In a dramatic bit of parliamentary maneuvering, the Wyoming Senate suspended its rules Wednesday at the direction of its leadership to introduce four alternative budget bills. The lategame shift, they say, is designed to fund essential state operations if the overall budget bill fails.

Senators are balking at the amount of spending the House put into the supplemental budget. The backup funding bills signal their willingness to walk away from a comprehensive budget bill, thus leaving a number of state agencies without money they need.

“There’s a lot of us in the Senate that feel like the spending is beyond levels that we agree with,” said Senate Appropriations Committee Chairman and former Senate President Eli Bebout, R-Riverton. “As chairman of appropriations, I’m not going to support the budget bill as it is. I’m not going to support it.”

The four new bills include funds for the Department of Health and Department of Family Services, an inflation-based increase to public schools and an air-service subsidy.

For the Senate’s bills to move forward, the chamber must continue the suspension of its rules that established Wednesday, the 21st day of the session, as the last day for bills to move from Senate to House and vice versa. It would also require accommodation by the House.

House Speaker Steve Harshman, R-Casper, however, flatly declared late Wednesday that the House would not suspend its rules to accept the new bills.

The proposed supplemental budget was debated for weeks by the Joint Appropriations Committee and for days in both the House and Senate. But now negotiations over the budget are happening at the highest levels of the Legislature, between chamber leaders and the chairmen of their respective Appropriations committees.

Suspending the rules for one reason or another is not unheard of in the Wyoming Legislature, but longtime legislative observers said the prospect of a supplementary budget bill failing would be.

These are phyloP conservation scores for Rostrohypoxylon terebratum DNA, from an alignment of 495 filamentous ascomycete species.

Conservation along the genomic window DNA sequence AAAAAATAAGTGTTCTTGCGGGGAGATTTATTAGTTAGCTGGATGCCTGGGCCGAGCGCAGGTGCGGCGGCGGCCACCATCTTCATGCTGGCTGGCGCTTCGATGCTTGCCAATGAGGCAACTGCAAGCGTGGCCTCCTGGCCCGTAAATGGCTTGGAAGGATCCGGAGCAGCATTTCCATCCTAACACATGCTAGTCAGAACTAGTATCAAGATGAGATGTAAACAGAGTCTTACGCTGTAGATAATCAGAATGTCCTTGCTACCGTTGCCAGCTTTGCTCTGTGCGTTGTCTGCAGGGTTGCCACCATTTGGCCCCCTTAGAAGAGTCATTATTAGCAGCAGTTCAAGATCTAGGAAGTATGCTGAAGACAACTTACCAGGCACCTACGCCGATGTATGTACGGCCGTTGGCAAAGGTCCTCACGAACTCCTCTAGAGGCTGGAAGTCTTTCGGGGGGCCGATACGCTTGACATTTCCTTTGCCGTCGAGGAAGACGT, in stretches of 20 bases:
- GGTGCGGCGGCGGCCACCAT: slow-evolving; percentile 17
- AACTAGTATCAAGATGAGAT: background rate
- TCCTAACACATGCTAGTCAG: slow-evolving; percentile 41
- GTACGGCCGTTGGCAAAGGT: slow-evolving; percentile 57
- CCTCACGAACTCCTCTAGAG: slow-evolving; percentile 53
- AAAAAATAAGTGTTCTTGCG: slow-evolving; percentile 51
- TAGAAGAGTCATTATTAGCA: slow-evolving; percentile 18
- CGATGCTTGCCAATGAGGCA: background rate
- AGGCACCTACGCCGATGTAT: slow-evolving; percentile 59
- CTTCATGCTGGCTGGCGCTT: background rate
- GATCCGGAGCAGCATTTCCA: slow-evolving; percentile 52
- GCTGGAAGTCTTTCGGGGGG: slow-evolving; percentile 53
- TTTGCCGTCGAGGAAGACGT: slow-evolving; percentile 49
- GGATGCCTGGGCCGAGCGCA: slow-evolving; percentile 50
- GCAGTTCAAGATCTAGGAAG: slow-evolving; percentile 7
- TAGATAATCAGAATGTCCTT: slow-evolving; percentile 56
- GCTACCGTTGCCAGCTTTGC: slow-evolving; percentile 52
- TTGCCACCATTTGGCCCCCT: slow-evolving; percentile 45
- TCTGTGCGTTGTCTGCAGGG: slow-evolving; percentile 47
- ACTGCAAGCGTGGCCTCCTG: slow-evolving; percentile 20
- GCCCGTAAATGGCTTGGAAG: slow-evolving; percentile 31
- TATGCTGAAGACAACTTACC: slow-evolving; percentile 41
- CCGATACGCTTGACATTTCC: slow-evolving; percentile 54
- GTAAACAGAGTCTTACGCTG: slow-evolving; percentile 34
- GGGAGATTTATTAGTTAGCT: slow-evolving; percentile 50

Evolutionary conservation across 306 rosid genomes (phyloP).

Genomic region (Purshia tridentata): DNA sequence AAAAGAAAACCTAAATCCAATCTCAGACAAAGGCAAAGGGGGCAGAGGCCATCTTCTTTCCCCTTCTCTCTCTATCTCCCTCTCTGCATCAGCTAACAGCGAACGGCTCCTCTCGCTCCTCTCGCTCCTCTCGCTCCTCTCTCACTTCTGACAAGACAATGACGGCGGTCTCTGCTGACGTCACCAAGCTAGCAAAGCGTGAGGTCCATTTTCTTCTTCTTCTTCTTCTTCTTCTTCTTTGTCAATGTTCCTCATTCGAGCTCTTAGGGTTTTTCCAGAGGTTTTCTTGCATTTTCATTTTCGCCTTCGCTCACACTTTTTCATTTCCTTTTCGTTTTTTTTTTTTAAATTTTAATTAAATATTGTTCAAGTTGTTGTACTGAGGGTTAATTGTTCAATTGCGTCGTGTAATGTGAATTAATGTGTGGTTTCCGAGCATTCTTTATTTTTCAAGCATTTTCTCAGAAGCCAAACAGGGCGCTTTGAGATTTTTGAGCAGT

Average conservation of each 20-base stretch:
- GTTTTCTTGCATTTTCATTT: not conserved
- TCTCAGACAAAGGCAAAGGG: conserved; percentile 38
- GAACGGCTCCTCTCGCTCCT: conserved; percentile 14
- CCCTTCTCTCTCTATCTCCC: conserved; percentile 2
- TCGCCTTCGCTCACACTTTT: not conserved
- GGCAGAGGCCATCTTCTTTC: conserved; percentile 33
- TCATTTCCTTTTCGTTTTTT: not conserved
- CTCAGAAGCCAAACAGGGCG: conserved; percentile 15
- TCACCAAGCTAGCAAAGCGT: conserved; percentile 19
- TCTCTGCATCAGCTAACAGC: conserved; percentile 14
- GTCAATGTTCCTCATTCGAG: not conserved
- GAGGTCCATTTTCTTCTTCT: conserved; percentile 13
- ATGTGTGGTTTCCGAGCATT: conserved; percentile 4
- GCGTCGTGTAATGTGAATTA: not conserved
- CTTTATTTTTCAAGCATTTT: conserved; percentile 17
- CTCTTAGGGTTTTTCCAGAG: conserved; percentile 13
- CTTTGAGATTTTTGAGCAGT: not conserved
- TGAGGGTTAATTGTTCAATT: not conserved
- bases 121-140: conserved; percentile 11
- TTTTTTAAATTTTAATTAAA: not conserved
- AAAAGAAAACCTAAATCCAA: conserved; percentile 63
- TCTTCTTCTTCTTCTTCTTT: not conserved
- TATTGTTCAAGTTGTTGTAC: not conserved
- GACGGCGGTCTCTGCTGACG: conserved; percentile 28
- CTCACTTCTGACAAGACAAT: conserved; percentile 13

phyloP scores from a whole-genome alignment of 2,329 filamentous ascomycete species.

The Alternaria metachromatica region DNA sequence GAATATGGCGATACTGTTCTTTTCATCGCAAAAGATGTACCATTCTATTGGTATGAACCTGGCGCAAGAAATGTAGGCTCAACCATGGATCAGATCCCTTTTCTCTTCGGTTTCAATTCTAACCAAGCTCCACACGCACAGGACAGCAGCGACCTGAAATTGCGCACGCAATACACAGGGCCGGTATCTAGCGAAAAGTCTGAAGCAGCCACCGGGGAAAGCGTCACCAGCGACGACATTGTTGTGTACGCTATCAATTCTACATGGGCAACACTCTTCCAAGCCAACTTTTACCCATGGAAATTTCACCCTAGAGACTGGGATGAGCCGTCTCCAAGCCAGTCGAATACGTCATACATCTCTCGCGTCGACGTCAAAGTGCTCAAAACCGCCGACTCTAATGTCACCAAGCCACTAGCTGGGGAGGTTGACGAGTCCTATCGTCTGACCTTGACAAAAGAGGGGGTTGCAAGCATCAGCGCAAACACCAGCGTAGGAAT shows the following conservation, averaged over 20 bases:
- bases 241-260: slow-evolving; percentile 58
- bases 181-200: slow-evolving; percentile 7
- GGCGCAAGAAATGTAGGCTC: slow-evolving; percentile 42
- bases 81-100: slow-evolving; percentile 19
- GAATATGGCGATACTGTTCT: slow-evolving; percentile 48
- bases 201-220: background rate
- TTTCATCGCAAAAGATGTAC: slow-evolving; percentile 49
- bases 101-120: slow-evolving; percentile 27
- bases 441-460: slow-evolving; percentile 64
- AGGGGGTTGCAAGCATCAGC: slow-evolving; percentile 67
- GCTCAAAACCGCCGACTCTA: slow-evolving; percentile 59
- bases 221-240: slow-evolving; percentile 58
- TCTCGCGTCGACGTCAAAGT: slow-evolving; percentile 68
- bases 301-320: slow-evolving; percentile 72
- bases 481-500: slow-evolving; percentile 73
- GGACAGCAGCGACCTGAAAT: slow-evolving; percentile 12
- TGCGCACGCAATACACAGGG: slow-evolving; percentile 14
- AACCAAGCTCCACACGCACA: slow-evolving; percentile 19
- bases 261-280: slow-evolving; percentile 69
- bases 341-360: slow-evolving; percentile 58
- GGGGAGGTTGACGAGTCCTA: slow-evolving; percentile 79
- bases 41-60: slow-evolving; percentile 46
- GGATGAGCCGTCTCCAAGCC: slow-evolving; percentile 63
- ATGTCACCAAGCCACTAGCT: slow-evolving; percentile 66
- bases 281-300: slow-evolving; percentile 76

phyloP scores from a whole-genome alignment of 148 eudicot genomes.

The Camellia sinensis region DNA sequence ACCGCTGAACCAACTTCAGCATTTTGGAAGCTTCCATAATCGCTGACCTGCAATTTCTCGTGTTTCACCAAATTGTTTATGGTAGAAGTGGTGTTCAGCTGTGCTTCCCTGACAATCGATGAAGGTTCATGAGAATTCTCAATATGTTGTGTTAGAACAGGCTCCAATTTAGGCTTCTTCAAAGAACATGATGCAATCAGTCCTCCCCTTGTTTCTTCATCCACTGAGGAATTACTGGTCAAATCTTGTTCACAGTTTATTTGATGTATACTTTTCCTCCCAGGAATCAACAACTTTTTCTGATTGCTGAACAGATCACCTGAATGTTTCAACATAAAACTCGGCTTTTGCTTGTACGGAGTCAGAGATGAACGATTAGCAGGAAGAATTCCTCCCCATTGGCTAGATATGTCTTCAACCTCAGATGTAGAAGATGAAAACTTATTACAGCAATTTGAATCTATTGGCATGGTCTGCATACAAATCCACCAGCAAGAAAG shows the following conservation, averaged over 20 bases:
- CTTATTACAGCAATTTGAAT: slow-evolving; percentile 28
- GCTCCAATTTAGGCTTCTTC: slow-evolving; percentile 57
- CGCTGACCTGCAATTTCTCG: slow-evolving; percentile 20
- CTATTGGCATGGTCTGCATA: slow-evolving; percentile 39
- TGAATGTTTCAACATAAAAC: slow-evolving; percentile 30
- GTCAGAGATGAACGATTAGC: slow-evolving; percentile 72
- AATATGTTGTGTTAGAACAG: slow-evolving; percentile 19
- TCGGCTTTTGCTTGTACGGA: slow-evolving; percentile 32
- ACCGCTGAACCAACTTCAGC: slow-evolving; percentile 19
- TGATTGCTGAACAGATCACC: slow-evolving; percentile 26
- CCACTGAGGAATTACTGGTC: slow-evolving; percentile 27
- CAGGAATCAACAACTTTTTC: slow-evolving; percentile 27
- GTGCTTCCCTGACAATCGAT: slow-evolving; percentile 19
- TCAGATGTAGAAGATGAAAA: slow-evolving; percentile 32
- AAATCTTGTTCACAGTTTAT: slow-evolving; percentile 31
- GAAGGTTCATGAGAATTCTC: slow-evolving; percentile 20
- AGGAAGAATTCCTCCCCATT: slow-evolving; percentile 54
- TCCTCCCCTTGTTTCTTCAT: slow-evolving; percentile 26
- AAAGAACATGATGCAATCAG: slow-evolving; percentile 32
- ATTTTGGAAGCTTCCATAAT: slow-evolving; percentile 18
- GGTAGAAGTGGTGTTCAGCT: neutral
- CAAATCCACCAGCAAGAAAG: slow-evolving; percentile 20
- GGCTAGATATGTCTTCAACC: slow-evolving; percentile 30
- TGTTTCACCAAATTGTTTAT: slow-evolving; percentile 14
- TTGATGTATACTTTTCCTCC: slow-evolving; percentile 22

The new levels of “gamesmanship” between the chambers is damaging the transparency and effectiveness of the budget process, said Senate Minority Leader Chris Rothfuss, D-Laramie.

“The rest of the Legislature ends up being held hostage,” Rothfuss said. “We sit back and we watch the majority leadership, the chairmen of the [Joint] Appropriations Committee, battle it out and really nobody else that isn’t directly involved has any say in the outcome or gets their interests reflected.”

Harshman in essence agreed with the Senate minority leader. “That’s why you have a conference committee and the process,” he said. The Legislature ultimately will not be able to walk away from many funding obligations, he said.

Rules may also have to be suspended to revive a bill to fund certain state construction projects. The Senate voted unanimously to kill SF162 – State fund capital construction. But there were projects in the capital construction bill some deem essential, like repairing a problematic roof at the Wyoming State Prison.

The Senate chose to use its vote on SF162 to emphasize its opposition to the House version of the supplemental budget. Bebout laid out his opposition in a short speech before the final vote on the measure.

“Members of the Senate, I’ve been thinking a lot about, about this bill. I’ve been thinking a lot about where we stand relative to our deficit and what’s going on with the budget bill. There is a big difference between us and our colleagues down at the end of this building,” he said.

“Mr. President, it’s just hard for me to support more money building more buildings in Wyoming right now. Mr. President, very reluctantly, and there’s a lot of programs, buildings in here that are important. There’s one in my district. There’s one in a lot of districts. But I’m going to ask the Senate to vote no on 162.

“These are good projects. They’re there. They’ve been vetted. There’s no question about the need. It’s the timing, Mr. President.

“Now’s not the time, with all that’s going on, to go ahead and spend the amount of money [included] in this on capital construction when we have other demands on the state. We have deficits we’re looking at down the road. It’s just not good fiscal management.

“The last thing I would close with is that Wyoming consistently ranks No. 1, 2, 3 or 4 in the country for the way we run our books and try to be fiscally responsible. So, Mr. President, I would ask the Senate to vote no on Senate File 162.”

The 0-30 vote to kill the bill quickly followed.

Contact Tom Hallberg at 732-5902 or

Tom Hallberg covers a little bit of everything, from skiing to long-form feature stories. A Teton Valley, Idaho, transplant by way of Portland and Bend, Oregon, he spends his time outside work writing fiction, splitboarding and climbing.

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